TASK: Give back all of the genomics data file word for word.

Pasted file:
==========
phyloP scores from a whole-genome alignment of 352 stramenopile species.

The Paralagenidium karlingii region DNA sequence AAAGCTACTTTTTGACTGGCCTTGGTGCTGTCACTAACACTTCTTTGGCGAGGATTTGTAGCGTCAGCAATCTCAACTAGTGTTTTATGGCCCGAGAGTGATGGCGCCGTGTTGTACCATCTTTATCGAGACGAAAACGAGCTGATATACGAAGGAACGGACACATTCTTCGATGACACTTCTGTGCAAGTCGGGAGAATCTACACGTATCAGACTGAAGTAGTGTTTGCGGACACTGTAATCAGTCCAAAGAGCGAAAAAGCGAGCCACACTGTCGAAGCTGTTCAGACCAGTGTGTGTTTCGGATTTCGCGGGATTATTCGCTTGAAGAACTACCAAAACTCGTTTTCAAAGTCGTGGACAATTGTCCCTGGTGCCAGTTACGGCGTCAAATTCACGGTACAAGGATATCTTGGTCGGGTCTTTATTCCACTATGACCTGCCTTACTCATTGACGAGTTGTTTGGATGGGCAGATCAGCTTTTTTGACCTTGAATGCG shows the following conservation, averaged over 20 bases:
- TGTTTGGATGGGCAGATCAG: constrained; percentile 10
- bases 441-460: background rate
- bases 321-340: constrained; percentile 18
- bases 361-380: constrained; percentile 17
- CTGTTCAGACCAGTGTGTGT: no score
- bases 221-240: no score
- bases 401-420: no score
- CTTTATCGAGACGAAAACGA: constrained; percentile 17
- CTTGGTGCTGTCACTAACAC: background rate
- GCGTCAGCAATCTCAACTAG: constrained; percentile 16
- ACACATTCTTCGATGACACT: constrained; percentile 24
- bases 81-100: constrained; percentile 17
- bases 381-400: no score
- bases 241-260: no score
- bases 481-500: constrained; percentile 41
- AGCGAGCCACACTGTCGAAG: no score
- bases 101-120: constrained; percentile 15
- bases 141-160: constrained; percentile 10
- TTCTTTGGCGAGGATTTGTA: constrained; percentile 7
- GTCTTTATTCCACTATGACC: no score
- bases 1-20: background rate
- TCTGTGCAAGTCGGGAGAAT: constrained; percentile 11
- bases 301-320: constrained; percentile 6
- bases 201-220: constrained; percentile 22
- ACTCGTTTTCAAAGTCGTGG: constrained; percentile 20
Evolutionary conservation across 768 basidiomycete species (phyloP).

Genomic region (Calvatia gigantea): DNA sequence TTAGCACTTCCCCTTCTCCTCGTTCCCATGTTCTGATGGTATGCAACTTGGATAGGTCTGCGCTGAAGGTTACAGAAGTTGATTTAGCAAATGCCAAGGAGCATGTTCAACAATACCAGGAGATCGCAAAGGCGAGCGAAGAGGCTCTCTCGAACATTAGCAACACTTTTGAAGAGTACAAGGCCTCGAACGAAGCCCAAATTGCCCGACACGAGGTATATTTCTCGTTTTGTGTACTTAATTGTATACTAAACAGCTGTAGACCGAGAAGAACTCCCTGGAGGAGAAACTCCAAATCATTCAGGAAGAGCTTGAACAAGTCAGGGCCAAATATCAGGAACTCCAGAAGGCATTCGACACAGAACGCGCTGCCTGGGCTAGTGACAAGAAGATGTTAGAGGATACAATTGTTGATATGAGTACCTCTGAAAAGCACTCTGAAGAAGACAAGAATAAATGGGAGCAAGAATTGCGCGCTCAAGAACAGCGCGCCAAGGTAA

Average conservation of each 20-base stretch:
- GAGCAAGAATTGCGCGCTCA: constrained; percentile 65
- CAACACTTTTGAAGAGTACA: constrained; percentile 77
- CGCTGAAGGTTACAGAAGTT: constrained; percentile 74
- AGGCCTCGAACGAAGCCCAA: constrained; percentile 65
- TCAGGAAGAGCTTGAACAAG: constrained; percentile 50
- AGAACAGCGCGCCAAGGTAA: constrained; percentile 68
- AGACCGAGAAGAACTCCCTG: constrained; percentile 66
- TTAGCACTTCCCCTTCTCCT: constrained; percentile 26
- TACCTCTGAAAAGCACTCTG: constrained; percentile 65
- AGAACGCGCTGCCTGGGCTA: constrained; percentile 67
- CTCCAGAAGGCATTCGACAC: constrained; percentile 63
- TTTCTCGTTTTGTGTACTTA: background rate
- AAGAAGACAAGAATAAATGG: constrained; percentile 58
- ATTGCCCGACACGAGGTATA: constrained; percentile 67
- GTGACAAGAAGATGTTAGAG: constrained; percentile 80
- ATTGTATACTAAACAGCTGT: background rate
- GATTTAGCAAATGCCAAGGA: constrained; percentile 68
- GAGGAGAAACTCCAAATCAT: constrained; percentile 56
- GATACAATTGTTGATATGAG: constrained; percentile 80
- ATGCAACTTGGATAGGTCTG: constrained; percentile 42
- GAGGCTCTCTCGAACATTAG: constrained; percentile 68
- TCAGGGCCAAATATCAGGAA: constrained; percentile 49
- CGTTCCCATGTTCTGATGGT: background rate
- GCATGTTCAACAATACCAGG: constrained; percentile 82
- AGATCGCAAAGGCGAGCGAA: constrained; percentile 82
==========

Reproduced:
phyloP scores from a whole-genome alignment of 352 stramenopile species.

The Paralagenidium karlingii region DNA sequence AAAGCTACTTTTTGACTGGCCTTGGTGCTGTCACTAACACTTCTTTGGCGAGGATTTGTAGCGTCAGCAATCTCAACTAGTGTTTTATGGCCCGAGAGTGATGGCGCCGTGTTGTACCATCTTTATCGAGACGAAAACGAGCTGATATACGAAGGAACGGACACATTCTTCGATGACACTTCTGTGCAAGTCGGGAGAATCTACACGTATCAGACTGAAGTAGTGTTTGCGGACACTGTAATCAGTCCAAAGAGCGAAAAAGCGAGCCACACTGTCGAAGCTGTTCAGACCAGTGTGTGTTTCGGATTTCGCGGGATTATTCGCTTGAAGAACTACCAAAACTCGTTTTCAAAGTCGTGGACAATTGTCCCTGGTGCCAGTTACGGCGTCAAATTCACGGTACAAGGATATCTTGGTCGGGTCTTTATTCCACTATGACCTGCCTTACTCATTGACGAGTTGTTTGGATGGGCAGATCAGCTTTTTTGACCTTGAATGCG shows the following conservation, averaged over 20 bases:
- TGTTTGGATGGGCAGATCAG: constrained; percentile 10
- bases 441-460: background rate
- bases 321-340: constrained; percentile 18
- bases 361-380: constrained; percentile 17
- CTGTTCAGACCAGTGTGTGT: no score
- bases 221-240: no score
- bases 401-420: no score
- CTTTATCGAGACGAAAACGA: constrained; percentile 17
- CTTGGTGCTGTCACTAACAC: background rate
- GCGTCAGCAATCTCAACTAG: constrained; percentile 16
- ACACATTCTTCGATGACACT: constrained; percentile 24
- bases 81-100: constrained; percentile 17
- bases 381-400: no score
- bases 241-260: no score
- bases 481-500: constrained; percentile 41
- AGCGAGCCACACTGTCGAAG: no score
- bases 101-120: constrained; percentile 15
- bases 141-160: constrained; percentile 10
- TTCTTTGGCGAGGATTTGTA: constrained; percentile 7
- GTCTTTATTCCACTATGACC: no score
- bases 1-20: background rate
- TCTGTGCAAGTCGGGAGAAT: constrained; percentile 11
- bases 301-320: constrained; percentile 6
- bases 201-220: constrained; percentile 22
- ACTCGTTTTCAAAGTCGTGG: constrained; percentile 20
Evolutionary conservation across 768 basidiomycete species (phyloP).

Genomic region (Calvatia gigantea): DNA sequence TTAGCACTTCCCCTTCTCCTCGTTCCCATGTTCTGATGGTATGCAACTTGGATAGGTCTGCGCTGAAGGTTACAGAAGTTGATTTAGCAAATGCCAAGGAGCATGTTCAACAATACCAGGAGATCGCAAAGGCGAGCGAAGAGGCTCTCTCGAACATTAGCAACACTTTTGAAGAGTACAAGGCCTCGAACGAAGCCCAAATTGCCCGACACGAGGTATATTTCTCGTTTTGTGTACTTAATTGTATACTAAACAGCTGTAGACCGAGAAGAACTCCCTGGAGGAGAAACTCCAAATCATTCAGGAAGAGCTTGAACAAGTCAGGGCCAAATATCAGGAACTCCAGAAGGCATTCGACACAGAACGCGCTGCCTGGGCTAGTGACAAGAAGATGTTAGAGGATACAATTGTTGATATGAGTACCTCTGAAAAGCACTCTGAAGAAGACAAGAATAAATGGGAGCAAGAATTGCGCGCTCAAGAACAGCGCGCCAAGGTAA

Average conservation of each 20-base stretch:
- GAGCAAGAATTGCGCGCTCA: constrained; percentile 65
- CAACACTTTTGAAGAGTACA: constrained; percentile 77
- CGCTGAAGGTTACAGAAGTT: constrained; percentile 74
- AGGCCTCGAACGAAGCCCAA: constrained; percentile 65
- TCAGGAAGAGCTTGAACAAG: constrained; percentile 50
- AGAACAGCGCGCCAAGGTAA: constrained; percentile 68
- AGACCGAGAAGAACTCCCTG: constrained; percentile 66
- TTAGCACTTCCCCTTCTCCT: constrained; percentile 26
- TACCTCTGAAAAGCACTCTG: constrained; percentile 65
- AGAACGCGCTGCCTGGGCTA: constrained; percentile 67
- CTCCAGAAGGCATTCGACAC: constrained; percentile 63
- TTTCTCGTTTTGTGTACTTA: background rate
- AAGAAGACAAGAATAAATGG: constrained; percentile 58
- ATTGCCCGACACGAGGTATA: constrained; percentile 67
- GTGACAAGAAGATGTTAGAG: constrained; percentile 80
- ATTGTATACTAAACAGCTGT: background rate
- GATTTAGCAAATGCCAAGGA: constrained; percentile 68
- GAGGAGAAACTCCAAATCAT: constrained; percentile 56
- GATACAATTGTTGATATGAG: constrained; percentile 80
- ATGCAACTTGGATAGGTCTG: constrained; percentile 42
- GAGGCTCTCTCGAACATTAG: constrained; percentile 68
- TCAGGGCCAAATATCAGGAA: constrained; percentile 49
- CGTTCCCATGTTCTGATGGT: background rate
- GCATGTTCAACAATACCAGG: constrained; percentile 82
- AGATCGCAAAGGCGAGCGAA: constrained; percentile 82